I’m someone behind the times. When I stepped into the Sagely City, the Venerable Master was still in the world. Only when he entered Nirvana did I regret: “Why was I so stupid” Though it has been four years, every scene at the Ten Thousand Buddha Hall’s head shaving ceremony flashes before me. I write the following to commemorate my fortuitousness for entering Sangha order and receiving the complete great precepts after two years.
People strive upward while water flows downward. According to the worldly convention, I am at the age of 30, where I should already be established. I am standing at a crossroad.
From behind, my parents are looking at me, hoping that their son may return. They had always thought that I would sample the monastic life for two and three years and then perhaps regret and retreat, missing the enchantment of the world: “Son, after the novelty wears off, you’ll get tired of it.” Although I have the heart to take care of my parents, my resolve to transcend the world will never waver. “My heart will not die until I reach the Yellow River. My aspiration will not rest until I leave the coffin behind.” At one time, I fancied and clung to the joys of a recluse, cultivating while teaching, without so many precepts to tie me up. I could just curl up in a corner and read some novels and amuse myself (what a shame). I called the kind of lifestyle “playing” the simple lute and reading the
Vajra Sutra,” taking advantage of both.
However, time waits for no one; How can I vainly wait until old age? Although I haven’t been as muddled as to just sit and wait for the next meal, I am still among the multitudes of mortals, living and dying. My parents’ hair is gradually graying while my forehead is beginning to wrinkle. Yet I can’t even save those greedy goblins in my stomach. Isn’t it a joke to talk about repaying my parents’ kindness?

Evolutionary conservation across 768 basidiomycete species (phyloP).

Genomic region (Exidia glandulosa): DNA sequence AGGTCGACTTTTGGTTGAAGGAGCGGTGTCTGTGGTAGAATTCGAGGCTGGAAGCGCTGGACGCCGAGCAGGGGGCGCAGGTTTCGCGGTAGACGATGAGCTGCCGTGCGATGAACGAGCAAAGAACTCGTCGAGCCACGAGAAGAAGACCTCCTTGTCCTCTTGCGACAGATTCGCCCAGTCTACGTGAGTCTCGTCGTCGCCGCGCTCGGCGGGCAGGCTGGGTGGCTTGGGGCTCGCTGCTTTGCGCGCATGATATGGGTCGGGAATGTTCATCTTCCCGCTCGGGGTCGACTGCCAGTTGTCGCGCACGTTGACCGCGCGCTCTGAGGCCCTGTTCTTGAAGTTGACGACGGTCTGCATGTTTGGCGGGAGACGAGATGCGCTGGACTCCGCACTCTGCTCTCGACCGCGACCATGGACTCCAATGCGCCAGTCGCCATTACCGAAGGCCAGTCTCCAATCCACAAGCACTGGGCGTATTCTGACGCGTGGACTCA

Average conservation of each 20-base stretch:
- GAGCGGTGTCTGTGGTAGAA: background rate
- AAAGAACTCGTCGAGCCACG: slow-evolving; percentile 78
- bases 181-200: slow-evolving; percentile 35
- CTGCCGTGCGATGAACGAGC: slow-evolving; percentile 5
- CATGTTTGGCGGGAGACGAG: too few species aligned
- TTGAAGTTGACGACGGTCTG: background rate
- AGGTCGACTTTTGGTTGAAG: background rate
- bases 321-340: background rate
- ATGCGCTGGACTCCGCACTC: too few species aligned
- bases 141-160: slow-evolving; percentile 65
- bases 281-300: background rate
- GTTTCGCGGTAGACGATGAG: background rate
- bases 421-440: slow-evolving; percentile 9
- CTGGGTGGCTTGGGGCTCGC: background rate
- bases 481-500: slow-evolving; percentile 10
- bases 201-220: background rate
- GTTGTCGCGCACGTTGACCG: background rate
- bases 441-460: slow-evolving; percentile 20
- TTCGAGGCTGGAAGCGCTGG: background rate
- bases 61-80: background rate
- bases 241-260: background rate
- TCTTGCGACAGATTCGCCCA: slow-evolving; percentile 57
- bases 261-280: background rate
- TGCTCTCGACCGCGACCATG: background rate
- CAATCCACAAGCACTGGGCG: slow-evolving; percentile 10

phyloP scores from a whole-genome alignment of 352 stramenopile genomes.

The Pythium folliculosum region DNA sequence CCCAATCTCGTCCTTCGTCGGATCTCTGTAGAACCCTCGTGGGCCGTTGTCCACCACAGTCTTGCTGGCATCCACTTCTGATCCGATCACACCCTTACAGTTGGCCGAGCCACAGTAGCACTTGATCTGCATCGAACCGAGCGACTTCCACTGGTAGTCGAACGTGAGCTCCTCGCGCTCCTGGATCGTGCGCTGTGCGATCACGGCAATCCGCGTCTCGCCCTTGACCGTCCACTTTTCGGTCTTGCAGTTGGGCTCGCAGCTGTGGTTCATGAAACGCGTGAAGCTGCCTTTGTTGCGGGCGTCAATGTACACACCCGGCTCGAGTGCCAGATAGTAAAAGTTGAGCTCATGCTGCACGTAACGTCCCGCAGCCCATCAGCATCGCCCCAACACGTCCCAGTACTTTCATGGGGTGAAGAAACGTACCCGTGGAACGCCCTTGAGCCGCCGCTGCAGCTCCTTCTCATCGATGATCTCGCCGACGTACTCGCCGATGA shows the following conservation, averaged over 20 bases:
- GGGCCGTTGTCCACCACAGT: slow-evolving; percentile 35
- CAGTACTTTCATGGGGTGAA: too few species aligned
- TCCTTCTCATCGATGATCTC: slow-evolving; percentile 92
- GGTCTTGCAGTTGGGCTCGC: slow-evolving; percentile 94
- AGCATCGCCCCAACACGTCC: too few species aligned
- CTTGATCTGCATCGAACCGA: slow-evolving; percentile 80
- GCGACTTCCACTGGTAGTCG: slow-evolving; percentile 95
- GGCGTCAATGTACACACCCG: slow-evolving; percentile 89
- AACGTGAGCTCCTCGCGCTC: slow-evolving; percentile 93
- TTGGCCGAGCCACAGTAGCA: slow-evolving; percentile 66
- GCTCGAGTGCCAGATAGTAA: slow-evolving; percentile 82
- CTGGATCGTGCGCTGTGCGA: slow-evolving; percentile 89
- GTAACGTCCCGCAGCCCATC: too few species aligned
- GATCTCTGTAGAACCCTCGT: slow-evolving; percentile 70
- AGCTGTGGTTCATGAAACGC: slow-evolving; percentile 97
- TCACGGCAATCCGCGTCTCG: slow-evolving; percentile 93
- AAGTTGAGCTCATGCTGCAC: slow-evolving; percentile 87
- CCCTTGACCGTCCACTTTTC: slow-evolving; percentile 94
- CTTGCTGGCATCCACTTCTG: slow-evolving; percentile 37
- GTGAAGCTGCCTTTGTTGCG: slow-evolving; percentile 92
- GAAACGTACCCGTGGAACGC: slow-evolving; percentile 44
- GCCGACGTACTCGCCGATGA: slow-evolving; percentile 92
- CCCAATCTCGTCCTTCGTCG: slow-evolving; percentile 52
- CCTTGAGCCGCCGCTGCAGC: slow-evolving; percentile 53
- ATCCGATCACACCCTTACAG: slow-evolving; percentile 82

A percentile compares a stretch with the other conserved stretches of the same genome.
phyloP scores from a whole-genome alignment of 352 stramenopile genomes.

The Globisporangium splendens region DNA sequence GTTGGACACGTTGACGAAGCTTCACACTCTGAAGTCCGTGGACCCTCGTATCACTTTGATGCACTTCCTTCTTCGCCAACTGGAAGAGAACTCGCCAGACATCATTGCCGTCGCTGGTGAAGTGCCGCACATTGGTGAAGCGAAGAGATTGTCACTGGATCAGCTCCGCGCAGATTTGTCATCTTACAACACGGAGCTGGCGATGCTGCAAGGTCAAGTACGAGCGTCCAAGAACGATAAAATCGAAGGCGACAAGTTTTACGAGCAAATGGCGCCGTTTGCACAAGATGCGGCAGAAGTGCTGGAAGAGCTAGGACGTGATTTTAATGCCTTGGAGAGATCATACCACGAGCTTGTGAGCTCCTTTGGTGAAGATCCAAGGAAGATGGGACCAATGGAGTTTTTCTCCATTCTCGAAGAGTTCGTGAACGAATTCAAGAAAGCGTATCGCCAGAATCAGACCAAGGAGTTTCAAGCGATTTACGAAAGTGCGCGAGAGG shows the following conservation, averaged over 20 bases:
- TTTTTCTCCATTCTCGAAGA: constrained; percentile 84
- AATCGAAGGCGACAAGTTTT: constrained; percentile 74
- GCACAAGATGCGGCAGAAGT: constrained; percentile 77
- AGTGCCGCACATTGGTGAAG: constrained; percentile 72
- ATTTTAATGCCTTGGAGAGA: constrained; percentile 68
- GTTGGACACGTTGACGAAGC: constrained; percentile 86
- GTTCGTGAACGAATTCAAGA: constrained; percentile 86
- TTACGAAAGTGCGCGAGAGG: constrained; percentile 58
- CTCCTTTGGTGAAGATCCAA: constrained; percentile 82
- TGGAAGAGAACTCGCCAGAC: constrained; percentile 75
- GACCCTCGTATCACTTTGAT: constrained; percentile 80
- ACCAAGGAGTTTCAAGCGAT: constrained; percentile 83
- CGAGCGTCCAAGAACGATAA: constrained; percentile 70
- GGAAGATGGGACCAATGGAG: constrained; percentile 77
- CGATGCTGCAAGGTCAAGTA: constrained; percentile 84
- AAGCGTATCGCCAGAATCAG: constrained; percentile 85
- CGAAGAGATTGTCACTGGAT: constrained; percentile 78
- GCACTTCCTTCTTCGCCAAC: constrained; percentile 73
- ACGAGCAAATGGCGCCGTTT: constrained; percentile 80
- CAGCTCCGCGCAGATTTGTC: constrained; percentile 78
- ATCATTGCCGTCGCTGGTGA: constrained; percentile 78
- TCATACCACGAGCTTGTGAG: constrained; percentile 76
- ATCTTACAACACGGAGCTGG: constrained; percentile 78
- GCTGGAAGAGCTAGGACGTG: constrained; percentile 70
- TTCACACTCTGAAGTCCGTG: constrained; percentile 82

Ahead, the Venerable Master is looking at me patiently as if waiting for the return of a prodigal son. After so many years of being nourished by his Dharma, I have not returned a bit of his grace. Not to mention my past, I have already worn him out in this life time. Am I going to make him wait for one, two, or three more lifetimes? Although we say we have to repay our teacher’s grace, still I never quite it. Even when I was a Shramanera (novice), food and from remained powerful temptations and pitfalls for me. I could only
handle thirty percent of the suffering—I couldn’t even handle fifty or sixty percent, not to mention seventy or eighty percent of what others handle. For instance, I didn’t complain when a Dharma brother assigned me to cut grass. But when he told me to continue in the afternoon, the look on my face changed immediately: “Don’t you see the blazing sun at midday?” I hid and rested in a shady area inside the Tathagata Monastery. When I glanced out the windows and saw him sweeping the road in the scorching sun without even a straw hat, I was dumbfounded.
However, I actually made it. It was all due to my good Dharma brothers who led the way ahead of me and who watched me from behind. For someone who cares about not losing face, I actually didn’t get lost because of them. It was all due to this pure and wonderful cultivation ground at the Sagely City. Once a false thought occurs, retribution immediately ensues, constantly leaving me wide-eyed and speechless:
"Gee, I angered the dragons and gods again; they’re raising up a storm to knock me down.” It was a good thing that we Venerable Master always did this: “The Buddha expounds Dharma with one sound.” Without too many or too few words, they simply tap you yet really hit your core being, leaving you some face still.
Can I still hesitate, caught halfway up the mountain? “ A dozen people turn back; half a dozen keep climbing.” Have you forgotten the stench that nearly knocked you over when you opened the garbage bag with the dead wolf as you were burying it in the pine forest next to the Sagely City’s water tank five years ago? Have you forgotten how you felt when you took a Dharma brother his last meal three years ago? Have you forgotten the feeling of electricity coursing through your body when you saw those terminally ill patients who were practically walking corpses? Aren’t all those lessons from the Bodhisattvas?
Such a dilemma—stuck halfway up the mountain, do I still look back? I’ll fall and die if I look any more. I will definitely die if I retreat. If I advance, I am quite in favor of my ultimate destiny. How many millennia are there in the universe? How many centries are there in a lifetime? In order to bring about the realization of this Great Ordination, how many people had to toil and sweat? How many supporting conditions had to aggregate and ripen? How much blessing did I have to cultivate in the past? May a few words of mine serve as encouragement for my fellow cultivators.